Data Types in Arduino
Data Types in Arduino


void is only used in Function Declaration. Functions with void return no values when they are called. However they can be used to do some tasks easily. Also it is important to note that Setup and Loop functions are of type void as they do not return any value.

Setup and Loop functions do not return any value
Setup and Loop functions do not return any value


'bool' is the standard data type defined in Arduino to hold a boolean value (either true or false). in some occasions people use this as 'boolean' also.

Blink Code using boolean type variables
Blink Code using boolean type variables

<Arduino Code>
int Led_Pin = 13;       // Uno and Mega has builtin LED on pin 13

bool state = false;           //Boolean value to hold the state of the LED
unsigned long Tracked_Time = 0;   //unsigned long to hold the millis()

void setup()
  pinMode(Led_Pin, OUTPUT);     //Declaring Output pin
  Tracked_Time = millis();      //Take the initial value of millis()

void loop()
  if ((millis() - Tracked_Time) > 1000)   //if time since last change > 1000 ms, delay
    state = !state;     //if true then false, if false then true
    Tracked_Time = millis();      //Saving the time we change the state
    digitalWrite(Led_Pin, state);   //Change the Output state
  delay(5);       //5 ms small delay, will help in Simulations


Characters are stored in numbers. Therefore it is possible to do arithmetic operations on characters. The value used is the ASCII value of the Characters.

char variable in Arduino
char variable in Arduino

unsigned char / byte

Unsigned char and byte in Arduino is all the same. These can be used to store values from 0 to 255.

unsigned char variable in Arduino
unsigned char variable in Arduino

int (integer)

Integer is the most used data type in Arduino. In ATmega based arduino board (Uno, Mega, Nano etc) 'int' uses 2 byte of memory and as a range of -32,768 to +32,767. But in some advanced boards like Due and MKR1000 int uses 4 bytes from memory and ranges from -2,147,483,648 to +2,147,483,647.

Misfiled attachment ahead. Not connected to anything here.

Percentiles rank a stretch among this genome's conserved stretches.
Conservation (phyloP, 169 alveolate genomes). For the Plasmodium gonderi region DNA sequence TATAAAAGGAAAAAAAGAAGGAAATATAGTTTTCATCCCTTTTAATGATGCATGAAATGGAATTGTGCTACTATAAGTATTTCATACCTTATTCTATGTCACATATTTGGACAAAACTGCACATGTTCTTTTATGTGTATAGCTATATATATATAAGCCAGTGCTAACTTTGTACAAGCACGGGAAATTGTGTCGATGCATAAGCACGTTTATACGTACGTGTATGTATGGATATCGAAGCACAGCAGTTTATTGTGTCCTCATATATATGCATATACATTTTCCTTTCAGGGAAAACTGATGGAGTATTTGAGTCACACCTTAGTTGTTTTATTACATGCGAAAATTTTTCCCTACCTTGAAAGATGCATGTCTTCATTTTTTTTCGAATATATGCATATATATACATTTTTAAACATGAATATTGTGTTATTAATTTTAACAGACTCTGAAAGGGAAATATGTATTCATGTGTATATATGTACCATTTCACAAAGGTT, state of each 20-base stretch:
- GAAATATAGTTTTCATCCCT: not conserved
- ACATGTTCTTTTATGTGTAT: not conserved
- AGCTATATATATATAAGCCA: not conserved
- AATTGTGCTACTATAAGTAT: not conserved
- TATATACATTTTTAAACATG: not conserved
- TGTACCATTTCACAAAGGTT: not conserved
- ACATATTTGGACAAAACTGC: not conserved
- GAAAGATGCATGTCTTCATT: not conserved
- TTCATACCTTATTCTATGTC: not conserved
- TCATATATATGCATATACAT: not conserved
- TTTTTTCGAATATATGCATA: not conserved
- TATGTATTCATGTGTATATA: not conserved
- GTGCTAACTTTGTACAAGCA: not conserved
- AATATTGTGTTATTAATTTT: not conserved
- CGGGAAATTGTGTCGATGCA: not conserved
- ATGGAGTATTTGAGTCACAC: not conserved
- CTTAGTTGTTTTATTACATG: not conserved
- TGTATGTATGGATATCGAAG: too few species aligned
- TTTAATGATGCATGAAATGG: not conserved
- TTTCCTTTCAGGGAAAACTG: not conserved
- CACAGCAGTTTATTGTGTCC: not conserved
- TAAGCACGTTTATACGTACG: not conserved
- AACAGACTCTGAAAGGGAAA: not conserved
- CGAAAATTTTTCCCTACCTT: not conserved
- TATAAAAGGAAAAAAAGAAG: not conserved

int variable in Arduino
int variable in Arduino

unsigned int / word

unsigned int and word are very much same as int data type, instead they do not use the negative counter part of the variable. So the range of value becomes from 0 to 65,535. And same as Integer some boards like Arduino Due uses 4 byte of memory and the range becomes from 0 to 4,294,967,295.  

long and unsigned long

Long variables use 4 bytes from memory and unsigned long do not use the negative counterpart, so that positive range becomes larger. (refer Data Types Table for range of values)

It is very important to note use unsigned long variables when working with millis() function as millis() is an unsigned long variable. using other types may cause errors in arithmetic operations.

float and double

In ATmega based boards float and double are all the same. However in some boards like Due double uses 8 byte of memory which gives precision of 64 bit. Mathematical operations with float values are not very efficient in Arduino. Therefore we may have to convert them to integers and do the operations when timing is very critical. 

float and double in Arduino
float and double in Arduino

<Arduino Code>

float F_Number_1 = 22.0;
float F_Number_2 = 7.0;

double D_Number_1 = 22.0;
double D_Number_2 = 7.0;

void setup()

void loop()
  Serial.print(F_Number_1 / F_Number_2, 4); //prints up to four decimal points
  Serial.print("\t");     //prints a Tab
  Serial.println(D_Number_1 / D_Number_2, 4);

Arduino's are much slower in Arithmetic Operations with float variables compared to integer variables. Therefore there are occasions that we may need to even convert the float into integer and do the operations. See the below video to see the speed comparison in arithmetic operations and also serial print.

<Arduino Code>